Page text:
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Thread: Power Supply - Schematic attached

  1. #1
    EFK
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    Power Supply - Schematic attached

    I'm still attempting an education in understanding schematics and how things work - just for the sake of interest - and I've learned a lot on this forum so thank you to everyone.

    Take a look at the attached schematic - this is the power supply in one of my amps (Gibson GA42RVT). This is ss rectified and I believe D1/D2 are the actual rectifying diodes, correct? Then I see the capacitors at C41/C42 and C39/C40 on the other side of the standby switch. What I really want to know is: what is the purpose of the 220K resistors which appear in (parallel?) to these caps? Is this some kind of simulated sag? Any info appreciated - thanks!
    Attached Thumbnails Attached Thumbnails power.jpg  

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    Old Timer defaced's Avatar
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    They are to balance the voltage across the caps. If they're omitted, the voltage drop across each cap could be different, and if things went out of whack could exceed the rating of one of the caps. They also drain your caps when the power is turned off. Very nice safety benefit for this type of circuit.

    I think I know the technical reason why this can happen, but I'm not positive so I'll let someone else explain why.
    -Mike

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    That is absolutely correct ; on both counts.


    -g
    ______________________________________
    Gary Moore
    Moore Amplifiication
    mooreamps@hotmail.com

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    Old Timer defaced's Avatar
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    What I'm fuzzy on is what causes the imbalance. Is it the cap-to-cap difference in leakage current?
    -Mike

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    Old Timer
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    ESR (Equivalent Series Resistance) is different from cap-to-cap, even with modern manufacturing and close tolerances. If they are seriously unbalanced (especially the bottom one of the pair), a cap could draw too much charge current and pop. Adding external resistors that you KNOW are balanced takes the ESR out of the equation. It might be just fine with no resistors, and they are not used by all manufacturers, but I HAVE seen a series cap pop a number of times when no resistors were used. Coincidence? I don't know.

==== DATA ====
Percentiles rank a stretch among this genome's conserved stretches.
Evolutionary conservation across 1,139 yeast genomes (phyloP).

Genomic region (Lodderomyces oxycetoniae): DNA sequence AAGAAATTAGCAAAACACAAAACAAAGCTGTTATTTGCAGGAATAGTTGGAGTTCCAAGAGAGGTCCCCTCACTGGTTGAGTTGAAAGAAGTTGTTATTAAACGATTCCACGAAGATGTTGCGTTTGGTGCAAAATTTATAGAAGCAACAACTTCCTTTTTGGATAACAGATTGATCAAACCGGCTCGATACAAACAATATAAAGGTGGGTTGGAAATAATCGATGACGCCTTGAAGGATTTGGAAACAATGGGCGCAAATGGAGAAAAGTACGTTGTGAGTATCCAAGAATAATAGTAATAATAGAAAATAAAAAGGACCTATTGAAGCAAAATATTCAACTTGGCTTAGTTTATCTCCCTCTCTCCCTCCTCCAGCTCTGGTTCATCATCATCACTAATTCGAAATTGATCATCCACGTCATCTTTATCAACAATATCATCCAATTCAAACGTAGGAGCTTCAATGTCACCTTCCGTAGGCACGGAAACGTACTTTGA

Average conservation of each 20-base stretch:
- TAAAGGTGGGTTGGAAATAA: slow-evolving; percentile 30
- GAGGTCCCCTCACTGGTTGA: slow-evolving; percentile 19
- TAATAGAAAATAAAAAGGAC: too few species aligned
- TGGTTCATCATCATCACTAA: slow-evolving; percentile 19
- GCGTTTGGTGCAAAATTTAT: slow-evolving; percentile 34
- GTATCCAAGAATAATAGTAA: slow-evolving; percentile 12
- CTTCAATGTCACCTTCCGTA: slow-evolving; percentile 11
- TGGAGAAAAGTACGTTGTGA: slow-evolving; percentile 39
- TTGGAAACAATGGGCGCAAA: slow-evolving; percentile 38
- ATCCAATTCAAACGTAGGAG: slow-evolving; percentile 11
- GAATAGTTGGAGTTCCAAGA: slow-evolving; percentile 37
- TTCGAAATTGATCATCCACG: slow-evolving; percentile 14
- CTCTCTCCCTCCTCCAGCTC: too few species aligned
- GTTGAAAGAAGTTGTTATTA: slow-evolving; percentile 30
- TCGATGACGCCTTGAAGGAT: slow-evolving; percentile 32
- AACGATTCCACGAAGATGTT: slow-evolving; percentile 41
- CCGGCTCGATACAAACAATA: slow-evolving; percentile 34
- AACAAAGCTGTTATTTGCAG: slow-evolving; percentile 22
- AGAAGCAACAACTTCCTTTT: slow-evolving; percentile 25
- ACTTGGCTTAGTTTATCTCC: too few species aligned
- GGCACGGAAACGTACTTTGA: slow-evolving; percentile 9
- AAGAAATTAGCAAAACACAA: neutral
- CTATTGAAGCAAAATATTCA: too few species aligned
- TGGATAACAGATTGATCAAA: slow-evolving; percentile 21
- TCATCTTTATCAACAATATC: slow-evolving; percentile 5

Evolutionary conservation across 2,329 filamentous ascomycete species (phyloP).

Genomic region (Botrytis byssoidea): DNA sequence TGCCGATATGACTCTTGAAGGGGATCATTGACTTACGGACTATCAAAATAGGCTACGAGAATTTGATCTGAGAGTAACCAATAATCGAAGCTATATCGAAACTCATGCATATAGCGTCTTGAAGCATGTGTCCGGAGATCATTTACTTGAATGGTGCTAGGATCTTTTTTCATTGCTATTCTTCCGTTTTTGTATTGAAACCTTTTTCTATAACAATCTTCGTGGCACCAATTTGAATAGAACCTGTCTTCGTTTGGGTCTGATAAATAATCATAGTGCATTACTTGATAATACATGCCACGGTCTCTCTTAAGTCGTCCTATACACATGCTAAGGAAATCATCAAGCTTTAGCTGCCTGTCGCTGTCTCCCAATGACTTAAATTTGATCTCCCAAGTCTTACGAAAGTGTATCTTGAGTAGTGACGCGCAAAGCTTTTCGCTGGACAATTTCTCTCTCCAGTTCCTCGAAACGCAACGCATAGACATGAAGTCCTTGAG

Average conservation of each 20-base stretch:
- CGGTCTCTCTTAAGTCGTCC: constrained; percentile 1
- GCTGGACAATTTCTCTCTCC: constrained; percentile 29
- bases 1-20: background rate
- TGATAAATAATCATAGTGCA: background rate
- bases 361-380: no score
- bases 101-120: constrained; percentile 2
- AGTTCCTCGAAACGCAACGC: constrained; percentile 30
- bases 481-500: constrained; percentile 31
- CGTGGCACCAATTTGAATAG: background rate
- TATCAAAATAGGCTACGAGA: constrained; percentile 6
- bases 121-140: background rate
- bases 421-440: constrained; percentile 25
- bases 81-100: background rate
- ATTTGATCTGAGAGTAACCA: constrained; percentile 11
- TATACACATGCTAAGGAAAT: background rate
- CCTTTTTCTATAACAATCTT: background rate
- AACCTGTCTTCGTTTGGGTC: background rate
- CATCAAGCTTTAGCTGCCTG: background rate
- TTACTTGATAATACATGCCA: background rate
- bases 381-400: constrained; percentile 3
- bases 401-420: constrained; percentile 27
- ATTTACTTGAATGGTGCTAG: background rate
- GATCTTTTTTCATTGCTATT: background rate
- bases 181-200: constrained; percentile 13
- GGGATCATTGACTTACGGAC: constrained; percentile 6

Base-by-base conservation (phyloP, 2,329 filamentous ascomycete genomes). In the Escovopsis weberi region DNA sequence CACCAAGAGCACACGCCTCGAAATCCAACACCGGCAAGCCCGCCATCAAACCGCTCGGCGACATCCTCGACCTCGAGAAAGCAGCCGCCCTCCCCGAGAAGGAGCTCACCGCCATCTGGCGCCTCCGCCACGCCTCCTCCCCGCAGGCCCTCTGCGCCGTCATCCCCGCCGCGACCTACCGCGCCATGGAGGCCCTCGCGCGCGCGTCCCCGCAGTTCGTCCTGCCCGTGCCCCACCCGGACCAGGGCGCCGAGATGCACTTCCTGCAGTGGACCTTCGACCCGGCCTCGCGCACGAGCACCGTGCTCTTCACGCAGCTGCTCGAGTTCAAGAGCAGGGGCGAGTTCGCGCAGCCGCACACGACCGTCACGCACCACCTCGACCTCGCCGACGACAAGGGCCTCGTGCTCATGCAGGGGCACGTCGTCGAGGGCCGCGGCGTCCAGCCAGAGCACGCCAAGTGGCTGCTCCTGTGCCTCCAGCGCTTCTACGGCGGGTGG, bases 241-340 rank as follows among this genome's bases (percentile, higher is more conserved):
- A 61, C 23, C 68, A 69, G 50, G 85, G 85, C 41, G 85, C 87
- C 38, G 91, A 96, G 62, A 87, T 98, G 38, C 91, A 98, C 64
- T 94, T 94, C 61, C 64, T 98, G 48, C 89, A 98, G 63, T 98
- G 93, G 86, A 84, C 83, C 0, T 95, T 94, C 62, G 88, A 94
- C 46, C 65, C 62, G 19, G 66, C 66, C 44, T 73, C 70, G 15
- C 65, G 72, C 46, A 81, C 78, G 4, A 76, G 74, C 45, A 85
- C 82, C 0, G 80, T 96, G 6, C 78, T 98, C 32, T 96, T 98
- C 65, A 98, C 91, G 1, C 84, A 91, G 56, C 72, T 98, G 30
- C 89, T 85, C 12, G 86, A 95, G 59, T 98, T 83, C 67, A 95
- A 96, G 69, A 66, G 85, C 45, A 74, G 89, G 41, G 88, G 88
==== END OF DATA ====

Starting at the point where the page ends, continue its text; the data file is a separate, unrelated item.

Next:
In the same manner, you will often see a small cap across each rectifier diode to squelch switching transients.
    John R. Frondelli
    dBm Pro Audio Services, New York, NY

    "Mediocre is the new 'Good' "

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    EFK
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    OK I understand this perfectly! Thank you! Now, if I wanted to insert a resistor for a tube rectifier sag simulation, would I install it into the circuit at the circled area (see attachment)?
    Attached Thumbnails Attached Thumbnails power2.jpg  

  7. #7
    Old Timer tedmich's Avatar
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    the resistor would work; would you want to switch it in and out? I ran across this nice method to drop B+ volts cleanly and cheaply with a zener and mosfet (the zener alone will wok but costs more). the switch will be much less strained with the zener /mosfet circuit.

    its from RG Keen:http://www.geofex.com/Article_Folder...osfetfolly.htm

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    the resistor would be in the right spot. if you want to get more similar to a tube rectifier sound then the resistor is a good bet. a zener ot a zener and mosfet would reduce the voltage a certain level, so V=IR doesnt create a sagging b+. both will work.

  9. #9
    EFK
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    Thanks guys! If I just use a resistor, do you think one of those aluminum-housed 25W would be appropriate? The amp is cathode biased and they are used for the cathode resistor, and consequently I have a lot of them in many different values. Or should I step up the watt rating to maybe 30? Actually 25W seems like waaaay overkill but I'm not an expert. ???

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    depends on the current going through it. V=IR to find voltage it will drop. P=IV to find the power it will dissipate. make sure you use the current the tubes pull at full voltage.

    i used a 10w 270ohms for a 5e3ish build, which seems fine, but i havent put the amp through a huge amount of playing yet. mine is switchable (more voltage for when i use a zener for the cathode bias to get closer to fixed bias.)

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